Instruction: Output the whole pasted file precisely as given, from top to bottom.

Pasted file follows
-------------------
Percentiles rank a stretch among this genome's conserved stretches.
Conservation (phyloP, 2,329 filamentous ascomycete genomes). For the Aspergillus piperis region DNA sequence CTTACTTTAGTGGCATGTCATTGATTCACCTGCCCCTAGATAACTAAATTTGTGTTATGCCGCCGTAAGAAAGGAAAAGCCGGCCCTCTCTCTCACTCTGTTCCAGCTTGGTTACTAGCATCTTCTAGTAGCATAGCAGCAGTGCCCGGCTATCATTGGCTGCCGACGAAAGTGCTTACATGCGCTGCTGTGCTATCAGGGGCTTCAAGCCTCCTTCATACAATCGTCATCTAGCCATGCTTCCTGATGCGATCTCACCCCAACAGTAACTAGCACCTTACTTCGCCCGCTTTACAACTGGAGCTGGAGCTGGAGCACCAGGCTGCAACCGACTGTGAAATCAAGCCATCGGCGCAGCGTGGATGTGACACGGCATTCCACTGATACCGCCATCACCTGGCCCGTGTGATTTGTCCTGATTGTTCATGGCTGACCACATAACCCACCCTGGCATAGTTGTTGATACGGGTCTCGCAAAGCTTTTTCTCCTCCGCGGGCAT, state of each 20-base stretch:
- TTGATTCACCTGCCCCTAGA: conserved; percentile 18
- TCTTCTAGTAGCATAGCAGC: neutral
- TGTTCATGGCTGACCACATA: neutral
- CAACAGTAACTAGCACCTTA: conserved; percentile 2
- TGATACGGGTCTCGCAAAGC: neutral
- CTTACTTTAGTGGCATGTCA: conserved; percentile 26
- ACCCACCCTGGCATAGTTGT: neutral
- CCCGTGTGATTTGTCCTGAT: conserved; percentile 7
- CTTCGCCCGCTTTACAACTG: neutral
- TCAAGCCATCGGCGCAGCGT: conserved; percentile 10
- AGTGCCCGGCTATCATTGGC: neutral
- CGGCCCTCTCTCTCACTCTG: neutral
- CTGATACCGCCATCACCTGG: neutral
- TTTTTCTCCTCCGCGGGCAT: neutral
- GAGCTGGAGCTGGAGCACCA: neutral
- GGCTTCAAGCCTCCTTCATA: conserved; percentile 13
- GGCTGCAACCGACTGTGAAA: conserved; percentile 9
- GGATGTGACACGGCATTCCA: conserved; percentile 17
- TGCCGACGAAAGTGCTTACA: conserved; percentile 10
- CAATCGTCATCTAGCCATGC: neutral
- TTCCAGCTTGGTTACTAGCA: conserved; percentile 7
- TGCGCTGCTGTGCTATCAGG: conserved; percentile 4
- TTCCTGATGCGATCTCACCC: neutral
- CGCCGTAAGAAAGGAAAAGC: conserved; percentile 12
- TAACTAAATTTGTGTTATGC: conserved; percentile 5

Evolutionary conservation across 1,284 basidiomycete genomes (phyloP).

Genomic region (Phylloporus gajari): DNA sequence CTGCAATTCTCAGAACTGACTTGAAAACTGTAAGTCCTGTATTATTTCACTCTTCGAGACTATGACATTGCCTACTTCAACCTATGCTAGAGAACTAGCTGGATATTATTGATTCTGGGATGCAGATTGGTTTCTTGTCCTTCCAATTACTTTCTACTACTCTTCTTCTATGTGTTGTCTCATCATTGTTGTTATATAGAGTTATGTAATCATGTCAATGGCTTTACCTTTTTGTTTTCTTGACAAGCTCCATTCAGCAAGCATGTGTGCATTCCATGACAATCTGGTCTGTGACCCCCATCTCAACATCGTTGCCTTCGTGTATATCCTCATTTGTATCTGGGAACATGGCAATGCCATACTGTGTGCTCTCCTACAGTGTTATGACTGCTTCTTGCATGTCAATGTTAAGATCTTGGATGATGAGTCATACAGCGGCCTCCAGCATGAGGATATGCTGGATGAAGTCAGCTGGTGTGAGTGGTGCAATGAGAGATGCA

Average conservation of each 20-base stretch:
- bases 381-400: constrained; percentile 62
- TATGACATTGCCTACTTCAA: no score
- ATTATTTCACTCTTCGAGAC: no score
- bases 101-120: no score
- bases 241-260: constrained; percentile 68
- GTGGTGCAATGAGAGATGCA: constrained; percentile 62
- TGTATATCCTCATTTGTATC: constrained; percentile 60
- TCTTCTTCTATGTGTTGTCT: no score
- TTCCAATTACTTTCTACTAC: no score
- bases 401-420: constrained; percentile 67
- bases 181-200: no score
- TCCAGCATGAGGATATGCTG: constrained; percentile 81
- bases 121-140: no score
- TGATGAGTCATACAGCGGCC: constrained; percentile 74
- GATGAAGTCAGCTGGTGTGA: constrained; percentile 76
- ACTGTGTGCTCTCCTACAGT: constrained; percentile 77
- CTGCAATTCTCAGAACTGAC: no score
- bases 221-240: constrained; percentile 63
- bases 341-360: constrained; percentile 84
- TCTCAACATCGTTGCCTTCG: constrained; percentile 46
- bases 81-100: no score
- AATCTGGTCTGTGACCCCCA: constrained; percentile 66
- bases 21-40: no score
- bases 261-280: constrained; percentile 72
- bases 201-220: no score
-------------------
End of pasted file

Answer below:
Percentiles rank a stretch among this genome's conserved stretches.
Conservation (phyloP, 2,329 filamentous ascomycete genomes). For the Aspergillus piperis region DNA sequence CTTACTTTAGTGGCATGTCATTGATTCACCTGCCCCTAGATAACTAAATTTGTGTTATGCCGCCGTAAGAAAGGAAAAGCCGGCCCTCTCTCTCACTCTGTTCCAGCTTGGTTACTAGCATCTTCTAGTAGCATAGCAGCAGTGCCCGGCTATCATTGGCTGCCGACGAAAGTGCTTACATGCGCTGCTGTGCTATCAGGGGCTTCAAGCCTCCTTCATACAATCGTCATCTAGCCATGCTTCCTGATGCGATCTCACCCCAACAGTAACTAGCACCTTACTTCGCCCGCTTTACAACTGGAGCTGGAGCTGGAGCACCAGGCTGCAACCGACTGTGAAATCAAGCCATCGGCGCAGCGTGGATGTGACACGGCATTCCACTGATACCGCCATCACCTGGCCCGTGTGATTTGTCCTGATTGTTCATGGCTGACCACATAACCCACCCTGGCATAGTTGTTGATACGGGTCTCGCAAAGCTTTTTCTCCTCCGCGGGCAT, state of each 20-base stretch:
- TTGATTCACCTGCCCCTAGA: conserved; percentile 18
- TCTTCTAGTAGCATAGCAGC: neutral
- TGTTCATGGCTGACCACATA: neutral
- CAACAGTAACTAGCACCTTA: conserved; percentile 2
- TGATACGGGTCTCGCAAAGC: neutral
- CTTACTTTAGTGGCATGTCA: conserved; percentile 26
- ACCCACCCTGGCATAGTTGT: neutral
- CCCGTGTGATTTGTCCTGAT: conserved; percentile 7
- CTTCGCCCGCTTTACAACTG: neutral
- TCAAGCCATCGGCGCAGCGT: conserved; percentile 10
- AGTGCCCGGCTATCATTGGC: neutral
- CGGCCCTCTCTCTCACTCTG: neutral
- CTGATACCGCCATCACCTGG: neutral
- TTTTTCTCCTCCGCGGGCAT: neutral
- GAGCTGGAGCTGGAGCACCA: neutral
- GGCTTCAAGCCTCCTTCATA: conserved; percentile 13
- GGCTGCAACCGACTGTGAAA: conserved; percentile 9
- GGATGTGACACGGCATTCCA: conserved; percentile 17
- TGCCGACGAAAGTGCTTACA: conserved; percentile 10
- CAATCGTCATCTAGCCATGC: neutral
- TTCCAGCTTGGTTACTAGCA: conserved; percentile 7
- TGCGCTGCTGTGCTATCAGG: conserved; percentile 4
- TTCCTGATGCGATCTCACCC: neutral
- CGCCGTAAGAAAGGAAAAGC: conserved; percentile 12
- TAACTAAATTTGTGTTATGC: conserved; percentile 5

Evolutionary conservation across 1,284 basidiomycete genomes (phyloP).

Genomic region (Phylloporus gajari): DNA sequence CTGCAATTCTCAGAACTGACTTGAAAACTGTAAGTCCTGTATTATTTCACTCTTCGAGACTATGACATTGCCTACTTCAACCTATGCTAGAGAACTAGCTGGATATTATTGATTCTGGGATGCAGATTGGTTTCTTGTCCTTCCAATTACTTTCTACTACTCTTCTTCTATGTGTTGTCTCATCATTGTTGTTATATAGAGTTATGTAATCATGTCAATGGCTTTACCTTTTTGTTTTCTTGACAAGCTCCATTCAGCAAGCATGTGTGCATTCCATGACAATCTGGTCTGTGACCCCCATCTCAACATCGTTGCCTTCGTGTATATCCTCATTTGTATCTGGGAACATGGCAATGCCATACTGTGTGCTCTCCTACAGTGTTATGACTGCTTCTTGCATGTCAATGTTAAGATCTTGGATGATGAGTCATACAGCGGCCTCCAGCATGAGGATATGCTGGATGAAGTCAGCTGGTGTGAGTGGTGCAATGAGAGATGCA

Average conservation of each 20-base stretch:
- bases 381-400: constrained; percentile 62
- TATGACATTGCCTACTTCAA: no score
- ATTATTTCACTCTTCGAGAC: no score
- bases 101-120: no score
- bases 241-260: constrained; percentile 68
- GTGGTGCAATGAGAGATGCA: constrained; percentile 62
- TGTATATCCTCATTTGTATC: constrained; percentile 60
- TCTTCTTCTATGTGTTGTCT: no score
- TTCCAATTACTTTCTACTAC: no score
- bases 401-420: constrained; percentile 67
- bases 181-200: no score
- TCCAGCATGAGGATATGCTG: constrained; percentile 81
- bases 121-140: no score
- TGATGAGTCATACAGCGGCC: constrained; percentile 74
- GATGAAGTCAGCTGGTGTGA: constrained; percentile 76
- ACTGTGTGCTCTCCTACAGT: constrained; percentile 77
- CTGCAATTCTCAGAACTGAC: no score
- bases 221-240: constrained; percentile 63
- bases 341-360: constrained; percentile 84
- TCTCAACATCGTTGCCTTCG: constrained; percentile 46
- bases 81-100: no score
- AATCTGGTCTGTGACCCCCA: constrained; percentile 66
- bases 21-40: no score
- bases 261-280: constrained; percentile 72
- bases 201-220: no score